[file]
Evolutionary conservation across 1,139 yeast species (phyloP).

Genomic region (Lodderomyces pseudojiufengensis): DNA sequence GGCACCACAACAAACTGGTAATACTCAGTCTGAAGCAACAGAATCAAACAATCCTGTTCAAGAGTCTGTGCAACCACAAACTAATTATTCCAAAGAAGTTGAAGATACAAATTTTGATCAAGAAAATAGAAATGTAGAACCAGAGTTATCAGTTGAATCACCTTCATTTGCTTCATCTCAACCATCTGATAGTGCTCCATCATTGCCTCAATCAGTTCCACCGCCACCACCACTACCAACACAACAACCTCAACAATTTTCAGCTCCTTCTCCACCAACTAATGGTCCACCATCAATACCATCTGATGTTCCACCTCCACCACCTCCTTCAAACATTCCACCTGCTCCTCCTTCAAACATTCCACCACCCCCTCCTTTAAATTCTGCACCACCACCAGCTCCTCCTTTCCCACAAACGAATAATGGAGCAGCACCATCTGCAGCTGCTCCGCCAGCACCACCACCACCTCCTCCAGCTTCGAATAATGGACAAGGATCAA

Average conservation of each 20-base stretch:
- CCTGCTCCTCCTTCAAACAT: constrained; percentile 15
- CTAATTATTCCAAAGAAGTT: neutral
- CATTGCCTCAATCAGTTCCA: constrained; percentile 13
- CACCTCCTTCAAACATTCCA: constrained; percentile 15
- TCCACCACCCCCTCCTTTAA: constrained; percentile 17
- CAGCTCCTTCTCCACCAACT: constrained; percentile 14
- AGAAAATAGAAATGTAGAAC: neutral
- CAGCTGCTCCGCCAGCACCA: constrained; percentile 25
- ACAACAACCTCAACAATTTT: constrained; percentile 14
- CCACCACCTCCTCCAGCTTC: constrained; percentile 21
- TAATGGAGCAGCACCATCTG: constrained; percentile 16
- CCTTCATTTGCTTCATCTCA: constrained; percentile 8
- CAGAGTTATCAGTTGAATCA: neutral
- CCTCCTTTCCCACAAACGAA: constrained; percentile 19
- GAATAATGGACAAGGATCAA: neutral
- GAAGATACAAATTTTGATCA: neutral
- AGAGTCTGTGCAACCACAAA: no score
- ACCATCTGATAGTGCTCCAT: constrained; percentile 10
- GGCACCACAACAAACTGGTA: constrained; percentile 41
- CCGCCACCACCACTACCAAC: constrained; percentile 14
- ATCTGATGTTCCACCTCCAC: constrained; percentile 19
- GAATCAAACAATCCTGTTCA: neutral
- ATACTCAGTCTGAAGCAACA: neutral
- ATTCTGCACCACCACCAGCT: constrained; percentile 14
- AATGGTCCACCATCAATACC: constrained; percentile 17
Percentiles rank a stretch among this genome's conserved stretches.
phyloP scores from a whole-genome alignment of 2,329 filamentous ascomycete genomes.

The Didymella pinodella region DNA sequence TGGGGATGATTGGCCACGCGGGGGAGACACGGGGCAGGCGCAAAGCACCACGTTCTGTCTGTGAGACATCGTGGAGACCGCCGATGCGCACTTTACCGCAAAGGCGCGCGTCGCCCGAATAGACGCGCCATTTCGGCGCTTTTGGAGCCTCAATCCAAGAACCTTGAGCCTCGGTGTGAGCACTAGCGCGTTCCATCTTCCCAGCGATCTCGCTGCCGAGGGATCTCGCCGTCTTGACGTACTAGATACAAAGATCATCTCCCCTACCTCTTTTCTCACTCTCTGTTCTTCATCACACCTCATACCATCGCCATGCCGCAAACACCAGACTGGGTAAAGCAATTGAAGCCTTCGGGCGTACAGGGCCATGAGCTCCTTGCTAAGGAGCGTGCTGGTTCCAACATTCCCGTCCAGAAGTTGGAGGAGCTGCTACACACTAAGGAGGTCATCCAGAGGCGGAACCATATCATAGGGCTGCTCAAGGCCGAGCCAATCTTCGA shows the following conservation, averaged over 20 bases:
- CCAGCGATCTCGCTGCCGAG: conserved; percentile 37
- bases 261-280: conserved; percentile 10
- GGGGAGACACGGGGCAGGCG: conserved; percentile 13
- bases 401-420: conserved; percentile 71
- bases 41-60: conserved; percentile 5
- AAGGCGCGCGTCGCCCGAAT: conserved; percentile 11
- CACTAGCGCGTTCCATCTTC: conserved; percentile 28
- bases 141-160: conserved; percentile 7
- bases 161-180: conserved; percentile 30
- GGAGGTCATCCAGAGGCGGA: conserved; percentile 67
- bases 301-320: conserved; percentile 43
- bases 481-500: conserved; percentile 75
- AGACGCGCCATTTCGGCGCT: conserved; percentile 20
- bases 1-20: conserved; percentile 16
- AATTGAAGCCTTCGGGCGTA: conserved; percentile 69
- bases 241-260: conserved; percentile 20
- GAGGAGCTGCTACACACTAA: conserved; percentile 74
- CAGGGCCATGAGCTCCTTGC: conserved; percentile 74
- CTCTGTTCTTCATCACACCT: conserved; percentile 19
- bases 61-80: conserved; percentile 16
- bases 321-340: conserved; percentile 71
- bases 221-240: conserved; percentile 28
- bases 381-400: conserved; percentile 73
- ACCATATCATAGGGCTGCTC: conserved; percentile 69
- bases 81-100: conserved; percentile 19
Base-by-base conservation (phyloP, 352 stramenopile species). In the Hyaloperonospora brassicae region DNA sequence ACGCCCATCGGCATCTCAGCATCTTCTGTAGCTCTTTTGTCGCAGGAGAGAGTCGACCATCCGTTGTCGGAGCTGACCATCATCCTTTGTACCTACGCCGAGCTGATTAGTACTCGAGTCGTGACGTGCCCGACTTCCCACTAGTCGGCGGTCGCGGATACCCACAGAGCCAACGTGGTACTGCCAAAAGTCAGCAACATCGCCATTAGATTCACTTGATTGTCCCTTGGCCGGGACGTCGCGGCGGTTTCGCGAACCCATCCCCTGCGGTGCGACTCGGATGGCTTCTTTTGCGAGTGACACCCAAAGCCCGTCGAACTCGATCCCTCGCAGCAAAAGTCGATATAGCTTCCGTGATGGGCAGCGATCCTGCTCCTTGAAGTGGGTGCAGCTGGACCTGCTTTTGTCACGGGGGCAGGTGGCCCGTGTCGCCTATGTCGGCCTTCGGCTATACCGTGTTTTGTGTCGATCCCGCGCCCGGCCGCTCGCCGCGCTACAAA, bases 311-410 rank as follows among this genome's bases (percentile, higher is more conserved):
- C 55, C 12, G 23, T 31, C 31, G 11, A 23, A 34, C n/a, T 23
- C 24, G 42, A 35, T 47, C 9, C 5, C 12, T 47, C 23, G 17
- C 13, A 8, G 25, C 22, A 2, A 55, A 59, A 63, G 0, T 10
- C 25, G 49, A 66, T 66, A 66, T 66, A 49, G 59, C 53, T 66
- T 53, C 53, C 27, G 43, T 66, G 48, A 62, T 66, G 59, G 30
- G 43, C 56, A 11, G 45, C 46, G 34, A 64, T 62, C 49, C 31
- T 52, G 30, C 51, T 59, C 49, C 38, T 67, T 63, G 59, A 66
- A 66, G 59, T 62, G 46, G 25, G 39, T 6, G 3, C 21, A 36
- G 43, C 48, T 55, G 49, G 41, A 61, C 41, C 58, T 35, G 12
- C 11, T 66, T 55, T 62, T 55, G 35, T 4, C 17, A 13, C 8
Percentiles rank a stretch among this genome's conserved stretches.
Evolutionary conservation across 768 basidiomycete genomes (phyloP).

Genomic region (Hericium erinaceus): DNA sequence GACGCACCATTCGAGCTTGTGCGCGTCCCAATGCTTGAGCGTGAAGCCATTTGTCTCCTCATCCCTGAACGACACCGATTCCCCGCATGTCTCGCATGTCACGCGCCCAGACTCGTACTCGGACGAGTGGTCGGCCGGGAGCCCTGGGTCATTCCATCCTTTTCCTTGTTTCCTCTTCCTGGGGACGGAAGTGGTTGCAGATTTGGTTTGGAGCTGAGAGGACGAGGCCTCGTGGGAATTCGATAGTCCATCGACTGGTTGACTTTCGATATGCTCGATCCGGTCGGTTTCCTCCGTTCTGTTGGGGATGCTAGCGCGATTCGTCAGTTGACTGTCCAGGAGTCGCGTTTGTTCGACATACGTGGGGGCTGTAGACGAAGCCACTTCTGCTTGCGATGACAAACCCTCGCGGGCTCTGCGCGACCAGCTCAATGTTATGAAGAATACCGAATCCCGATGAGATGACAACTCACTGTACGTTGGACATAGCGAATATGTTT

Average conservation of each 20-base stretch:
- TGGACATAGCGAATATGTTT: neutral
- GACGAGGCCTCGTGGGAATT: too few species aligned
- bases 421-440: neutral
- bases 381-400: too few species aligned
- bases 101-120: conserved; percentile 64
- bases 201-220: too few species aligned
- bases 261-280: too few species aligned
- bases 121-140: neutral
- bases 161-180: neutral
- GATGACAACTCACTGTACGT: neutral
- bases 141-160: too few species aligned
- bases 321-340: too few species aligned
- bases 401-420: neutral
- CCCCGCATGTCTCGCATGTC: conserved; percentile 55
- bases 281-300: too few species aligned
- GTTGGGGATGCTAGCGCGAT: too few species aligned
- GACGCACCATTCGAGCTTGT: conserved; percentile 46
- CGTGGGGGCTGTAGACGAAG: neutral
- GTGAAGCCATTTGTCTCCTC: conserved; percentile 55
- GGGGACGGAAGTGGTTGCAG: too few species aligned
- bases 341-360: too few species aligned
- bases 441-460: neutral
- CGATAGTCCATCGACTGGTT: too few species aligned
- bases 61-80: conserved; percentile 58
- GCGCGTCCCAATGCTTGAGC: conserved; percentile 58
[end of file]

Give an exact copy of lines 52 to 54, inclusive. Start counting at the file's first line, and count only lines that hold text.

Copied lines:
- bases 321-340: conserved; percentile 71
- bases 221-240: conserved; percentile 28
- bases 381-400: conserved; percentile 73